Intel tells MENA disties to sell where they want
CPU vendor scraps territorial contracts for open distribution model
In a move that it claims is partially motivated by the desire to increase channel credit levels, Intel has given all six of its distributors in the region the go-ahead to sell into any Middle East and North African market they wish.
The unprecedented step means distributors now have free reign to supply CPUs to customers throughout the MENA region, rather than being confined to specific geographic territories as their contracts previously stipulated.
It is understood that the only exception is Saudi Arabia, where Intel is persisting with its existing set-up.
The change in policy effectively allows Intel's GCC distributors - Empa, Logicom and Mindware - to sell to non-Gulf customers for the first time, and gives Asbis, Metra and Raya the green light to develop business outside of Egypt and North Africa.
Intel revealed the new strategy to Middle East distributors following an internal initiative dubbed ‘Middle East Plus'. Ozerk Ege Ertem, Middle East, Turkey and Africa sales manager at Intel, insists it will result in channel partners benefitting from increased access to products and credit lines.
"We were working with our distributors on limited locations, but as we are seeing more opportunities in every market and our distributors are willing to open new offices in new countries we said let's set them free and enable them to open business in whichever country they want," he explained. "So getting new opportunities in new countries was one of the reasons for it, as well as increased availability of distributor credit for the channel."
Ertem said some resellers in the region were maxed up from a credit level and the move to allow distributors to sell across borders would provide fresh sources of credit.
It should also make it easier for partners to access the products they need locally, rather than turning to European distributors for stocks, which Ertem says has happened in the past, particularly in North Africa.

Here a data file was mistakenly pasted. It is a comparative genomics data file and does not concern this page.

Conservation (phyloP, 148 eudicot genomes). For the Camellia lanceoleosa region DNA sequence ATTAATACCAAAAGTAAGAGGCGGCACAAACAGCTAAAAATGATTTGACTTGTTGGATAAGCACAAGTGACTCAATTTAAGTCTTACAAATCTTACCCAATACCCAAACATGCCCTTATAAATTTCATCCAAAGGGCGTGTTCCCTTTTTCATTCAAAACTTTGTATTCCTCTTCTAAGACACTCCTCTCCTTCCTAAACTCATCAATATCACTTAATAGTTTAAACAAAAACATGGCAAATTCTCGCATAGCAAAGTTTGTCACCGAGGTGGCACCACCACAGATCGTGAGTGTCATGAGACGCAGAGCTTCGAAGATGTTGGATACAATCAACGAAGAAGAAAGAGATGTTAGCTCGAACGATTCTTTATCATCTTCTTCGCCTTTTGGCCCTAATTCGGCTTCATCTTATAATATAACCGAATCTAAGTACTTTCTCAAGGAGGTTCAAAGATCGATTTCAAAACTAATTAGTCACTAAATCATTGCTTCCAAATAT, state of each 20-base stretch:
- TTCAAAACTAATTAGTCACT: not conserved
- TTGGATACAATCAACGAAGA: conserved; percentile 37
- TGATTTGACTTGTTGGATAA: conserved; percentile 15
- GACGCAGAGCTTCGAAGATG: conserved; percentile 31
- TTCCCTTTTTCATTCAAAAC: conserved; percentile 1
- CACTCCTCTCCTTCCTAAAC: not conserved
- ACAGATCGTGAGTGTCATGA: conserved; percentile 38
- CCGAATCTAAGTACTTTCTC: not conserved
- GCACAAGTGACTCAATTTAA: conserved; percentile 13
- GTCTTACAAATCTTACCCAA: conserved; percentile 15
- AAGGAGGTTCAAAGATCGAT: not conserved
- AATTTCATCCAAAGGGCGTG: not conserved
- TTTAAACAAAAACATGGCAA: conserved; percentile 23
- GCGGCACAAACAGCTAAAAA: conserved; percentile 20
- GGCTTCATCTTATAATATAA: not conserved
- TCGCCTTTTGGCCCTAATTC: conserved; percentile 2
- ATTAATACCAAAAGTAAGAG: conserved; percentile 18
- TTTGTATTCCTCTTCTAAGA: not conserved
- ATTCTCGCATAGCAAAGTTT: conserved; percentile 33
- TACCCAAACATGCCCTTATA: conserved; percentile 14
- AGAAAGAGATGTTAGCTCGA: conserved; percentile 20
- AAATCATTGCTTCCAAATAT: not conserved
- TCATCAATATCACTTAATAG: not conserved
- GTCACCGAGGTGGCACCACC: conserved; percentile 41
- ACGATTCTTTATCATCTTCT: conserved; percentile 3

Additionally, claims Ertem, the new arrangement will push distributors to be more active in the markets now open to them, which should lead to faster implementation of Intel programmes in the region.
He played down suggestions that removing territorial restrictions could make it harder for Intel to track the movement and consumption of its CPUs in future, however.
"We put a lot of effort in tracking systems and all our distributors have reporting systems that are ready, so we know who is doing what in each country," he said.
Shahood Khan, sales director at Intel distributor Empa, agreed the alteration in policy was a chance to increase the business.
"This will give us an opportunity to grow in other regions and even in other product lines. There are some territories where we were requesting franchises, like Algeria and Tunisia, but because of existing distributors there that was pending and Intel was not willing to open it up. But now that has changed we can approach those markets," he said.
The shift in strategy comes after a difficult period for the Intel distribution channel. Steve Dallman, VP and general manager of Intel's reseller organisation, admits that a lot of distributors saw sales stall last year, leaving them overloaded with inventory.
"We took back a tremendous amount of inventory over and above what their regular stock rotation was and the only thing I asked from the distributors was that they would take that cash and put it out on the street," he revealed.
Dallman claims that Intel has been working behind the scenes to support distributors by increasing the amount of money in place for credit insurance. It has also launched a working capital programme to protect the investments that distributors make in inventory and encourage the availability of its full product portfolio.